Susan Estrich is the odd sort of political player that could only exist in America. A feminist trailblazer since her days at Harvard Law School, where she beat out a young Merrick Garland to become the first woman to head the Harvard Law Review, Estrich went on to become one of the bright lights of legal academia. Her scholarship has helped shape our understanding of rape and its punishment for decades. And though solidly on the left, she says of herself that she “lean[s] libertarian, and […] believe[s] in smaller government.”
And now the woman who wrote a book entitled “Real Rape: How the Legal System Victimizes Women Who Say No” is grabbing headlines for her role in the PR conflagration that is the Fox News sexual harassment scandal. She is not, as you might expect, representing Gretchen Carlson, the network’s former anchor, but rather embattled Fox News chairman Roger Ailes, against whom Carlson and other employees have alleged a long string of unwanted advances.
Estrich and Ailes are old friends, having first met back in 1988 when Estrich was managing Michael Dukakis’ presidential campaign (she was one of the first national female political operatives) and Ailes was advising George H. W. Bush on media strategy. Estrich has appeared on Fox News many times over nearly two decades, and speaks warmly of Ailes as a boss and an individual. Close friends note Estrich’s indefatigable sense of loyalty, and she herself notes her lawyerly duties: “The last thing any client needs is a lawyer sitting in judgment,” she told the New York Times. She also points, reasonably enough, to the bedrock presumption of innocence at the heart of our legal system.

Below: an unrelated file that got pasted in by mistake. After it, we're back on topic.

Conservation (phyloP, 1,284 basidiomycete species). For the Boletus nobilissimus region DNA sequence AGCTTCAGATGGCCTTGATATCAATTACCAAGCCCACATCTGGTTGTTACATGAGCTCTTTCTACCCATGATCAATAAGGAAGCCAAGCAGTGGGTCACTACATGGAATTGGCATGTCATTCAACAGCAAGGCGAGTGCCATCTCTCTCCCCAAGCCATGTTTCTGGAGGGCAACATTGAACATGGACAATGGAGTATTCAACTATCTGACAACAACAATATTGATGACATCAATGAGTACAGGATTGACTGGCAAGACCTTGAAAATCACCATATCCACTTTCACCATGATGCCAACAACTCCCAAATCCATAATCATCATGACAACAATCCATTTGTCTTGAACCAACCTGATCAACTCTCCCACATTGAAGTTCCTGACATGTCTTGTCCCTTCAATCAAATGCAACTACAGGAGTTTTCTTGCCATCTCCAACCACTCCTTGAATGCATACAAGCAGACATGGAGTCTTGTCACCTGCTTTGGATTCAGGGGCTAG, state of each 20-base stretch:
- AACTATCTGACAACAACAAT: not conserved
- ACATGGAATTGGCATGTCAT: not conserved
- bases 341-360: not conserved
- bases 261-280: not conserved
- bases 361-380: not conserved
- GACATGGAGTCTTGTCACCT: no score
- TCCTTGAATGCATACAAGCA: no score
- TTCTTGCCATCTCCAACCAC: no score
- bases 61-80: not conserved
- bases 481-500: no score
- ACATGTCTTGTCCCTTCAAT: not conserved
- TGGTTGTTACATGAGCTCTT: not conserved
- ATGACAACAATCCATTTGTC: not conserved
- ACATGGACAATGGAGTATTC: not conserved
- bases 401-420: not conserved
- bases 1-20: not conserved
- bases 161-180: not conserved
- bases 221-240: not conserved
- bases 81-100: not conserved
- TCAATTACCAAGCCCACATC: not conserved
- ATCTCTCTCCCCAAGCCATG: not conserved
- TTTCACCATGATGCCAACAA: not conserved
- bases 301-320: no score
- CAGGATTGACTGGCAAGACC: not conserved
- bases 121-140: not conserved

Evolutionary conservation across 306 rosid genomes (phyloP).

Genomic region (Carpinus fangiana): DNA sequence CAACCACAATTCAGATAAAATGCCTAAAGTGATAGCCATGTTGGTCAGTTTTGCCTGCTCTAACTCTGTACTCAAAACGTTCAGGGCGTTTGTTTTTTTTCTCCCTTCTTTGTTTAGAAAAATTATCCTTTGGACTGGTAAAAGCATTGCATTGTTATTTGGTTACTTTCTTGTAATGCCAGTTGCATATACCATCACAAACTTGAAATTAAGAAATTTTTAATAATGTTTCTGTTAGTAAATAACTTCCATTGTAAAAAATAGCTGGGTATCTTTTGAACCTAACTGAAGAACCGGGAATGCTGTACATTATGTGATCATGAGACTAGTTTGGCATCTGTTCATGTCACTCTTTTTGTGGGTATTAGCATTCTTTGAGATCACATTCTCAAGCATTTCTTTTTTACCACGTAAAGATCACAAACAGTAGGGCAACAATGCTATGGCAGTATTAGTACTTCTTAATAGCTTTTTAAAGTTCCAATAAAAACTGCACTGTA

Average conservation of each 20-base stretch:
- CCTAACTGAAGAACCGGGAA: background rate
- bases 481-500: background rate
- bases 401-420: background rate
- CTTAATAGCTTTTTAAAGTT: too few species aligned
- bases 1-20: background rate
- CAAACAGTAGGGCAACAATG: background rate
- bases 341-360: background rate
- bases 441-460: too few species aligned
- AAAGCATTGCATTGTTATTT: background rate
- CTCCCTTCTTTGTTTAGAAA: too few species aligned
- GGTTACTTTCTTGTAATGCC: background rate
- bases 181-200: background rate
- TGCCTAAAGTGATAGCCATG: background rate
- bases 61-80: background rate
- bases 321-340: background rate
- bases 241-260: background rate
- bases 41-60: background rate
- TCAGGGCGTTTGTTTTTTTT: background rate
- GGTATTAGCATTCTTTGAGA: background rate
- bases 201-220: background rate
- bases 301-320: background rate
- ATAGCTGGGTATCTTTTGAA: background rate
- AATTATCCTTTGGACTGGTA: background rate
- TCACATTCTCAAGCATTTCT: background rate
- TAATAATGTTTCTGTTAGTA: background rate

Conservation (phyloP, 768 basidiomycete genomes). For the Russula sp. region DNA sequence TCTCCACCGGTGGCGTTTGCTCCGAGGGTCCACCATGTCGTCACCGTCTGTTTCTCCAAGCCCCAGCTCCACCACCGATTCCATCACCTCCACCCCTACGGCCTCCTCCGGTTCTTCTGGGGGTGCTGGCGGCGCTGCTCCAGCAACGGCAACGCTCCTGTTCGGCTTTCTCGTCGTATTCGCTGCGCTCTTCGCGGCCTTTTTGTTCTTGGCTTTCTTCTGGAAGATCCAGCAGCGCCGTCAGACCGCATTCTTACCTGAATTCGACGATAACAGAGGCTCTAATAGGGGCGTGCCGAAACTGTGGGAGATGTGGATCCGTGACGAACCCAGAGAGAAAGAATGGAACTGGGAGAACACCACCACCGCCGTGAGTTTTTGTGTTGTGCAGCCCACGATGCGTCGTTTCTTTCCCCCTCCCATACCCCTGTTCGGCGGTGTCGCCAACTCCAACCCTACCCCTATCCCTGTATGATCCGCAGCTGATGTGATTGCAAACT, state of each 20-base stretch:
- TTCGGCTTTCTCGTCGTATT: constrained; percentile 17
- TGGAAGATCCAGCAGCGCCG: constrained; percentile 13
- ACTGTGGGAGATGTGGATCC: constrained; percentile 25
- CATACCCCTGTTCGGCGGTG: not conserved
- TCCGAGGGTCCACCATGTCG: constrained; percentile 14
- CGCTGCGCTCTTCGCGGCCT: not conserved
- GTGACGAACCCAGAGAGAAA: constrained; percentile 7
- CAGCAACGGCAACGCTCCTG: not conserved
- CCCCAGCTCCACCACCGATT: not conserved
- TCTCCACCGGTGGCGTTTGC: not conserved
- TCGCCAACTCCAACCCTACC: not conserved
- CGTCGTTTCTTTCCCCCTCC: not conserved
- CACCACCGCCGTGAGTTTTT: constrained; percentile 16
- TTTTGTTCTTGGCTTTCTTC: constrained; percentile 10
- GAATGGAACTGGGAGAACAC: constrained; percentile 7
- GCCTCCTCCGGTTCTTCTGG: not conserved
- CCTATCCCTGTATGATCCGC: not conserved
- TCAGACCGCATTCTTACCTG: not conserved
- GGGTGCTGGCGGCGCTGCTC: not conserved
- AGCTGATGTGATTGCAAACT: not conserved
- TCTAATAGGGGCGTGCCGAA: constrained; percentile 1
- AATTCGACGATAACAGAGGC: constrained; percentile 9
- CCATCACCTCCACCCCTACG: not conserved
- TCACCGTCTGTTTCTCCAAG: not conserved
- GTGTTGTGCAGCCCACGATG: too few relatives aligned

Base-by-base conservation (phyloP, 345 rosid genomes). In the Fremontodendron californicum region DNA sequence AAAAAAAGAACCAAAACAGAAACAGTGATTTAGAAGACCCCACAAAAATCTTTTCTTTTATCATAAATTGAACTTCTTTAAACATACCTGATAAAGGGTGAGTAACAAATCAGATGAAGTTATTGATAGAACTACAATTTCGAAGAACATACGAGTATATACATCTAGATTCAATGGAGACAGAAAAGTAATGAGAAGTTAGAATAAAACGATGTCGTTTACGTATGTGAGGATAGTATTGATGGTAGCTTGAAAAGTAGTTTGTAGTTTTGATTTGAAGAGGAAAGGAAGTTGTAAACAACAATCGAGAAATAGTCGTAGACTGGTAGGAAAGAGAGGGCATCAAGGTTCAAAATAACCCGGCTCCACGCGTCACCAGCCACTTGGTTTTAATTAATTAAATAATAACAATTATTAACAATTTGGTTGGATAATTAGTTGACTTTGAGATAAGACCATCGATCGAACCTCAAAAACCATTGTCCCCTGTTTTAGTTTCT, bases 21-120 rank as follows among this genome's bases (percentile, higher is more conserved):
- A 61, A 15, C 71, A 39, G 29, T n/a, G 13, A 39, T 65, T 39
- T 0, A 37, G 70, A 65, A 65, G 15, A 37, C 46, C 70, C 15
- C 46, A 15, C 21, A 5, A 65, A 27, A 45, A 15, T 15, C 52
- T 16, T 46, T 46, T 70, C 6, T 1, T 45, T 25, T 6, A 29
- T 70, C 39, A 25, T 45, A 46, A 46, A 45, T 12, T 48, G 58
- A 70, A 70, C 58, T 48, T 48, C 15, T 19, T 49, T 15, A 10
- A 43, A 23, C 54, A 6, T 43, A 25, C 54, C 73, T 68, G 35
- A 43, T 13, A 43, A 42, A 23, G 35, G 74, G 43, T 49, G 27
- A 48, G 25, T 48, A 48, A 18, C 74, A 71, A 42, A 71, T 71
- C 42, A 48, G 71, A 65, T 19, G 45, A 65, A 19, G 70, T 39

But not all feminists are letting her off the hook. Gloria Allred, another feminist legal icon, boldly declared that, “If Mr. Ailes had approached me, there’s no amount of money I would accept to represent him […] My credibility is not for sale.” Washington Post’s Paul Farhi quotes professor emeritus of gender and women’s studies at the University of Illinois Louise Fitzgerald expressing her ambivalence: “When I was coming along as a researcher, [Estrich] was one of my goddesses. […] I’m concerned about the impact on public perception and on how it might affect women who have been victims [of sexual harassment or rape].”
Pundits will pick their fights, of course. Now that Carlson’s accusations against Ailes seem to have done their damage, Estrich’s main strategy seems to be to move the case out of the public spotlight and into private arbitration. This is a good move for her client, of course, but also perhaps useful for heading off the often overheated climate that tends to accompany the most public sexual harassment suits. It does no good to Ailes’ alleged victims to drive them through the crucible of constant media scrutiny, and perhaps Estrich realizes this because of—not in spite of—her sterling feminist pedigree. (Nora Caplan-Bricker comes to a very similar conclusion over at Slate.) What's more, Ailes, even if guilty, is entitled to a good lawyer.
Interestingly, this case shows how private friendships, such as the one between Ailes and Estrich, can sometimes play central roles in our collective social consciousness. Estrich's current gig as the would-be sexual predator's happy warrior may not suit the narrative we've written for her, but it's a valuable reminder that our celebrities, big-wigs, and, yes, even our public intellectuals are actually people, with their own pasts and relationships.
(On an unrelated note but of considerable interest to readers of this publication, Estrich has some very good ideas about small-government, community-based solutions to urban homelessness, which she unpacks in a report from a few months ago. A main part of any effective solution, she says, is to empower and encourage charitable non-profits and faith-based organizations, which “can do things government institutions cannot.” Read the whole thing here.)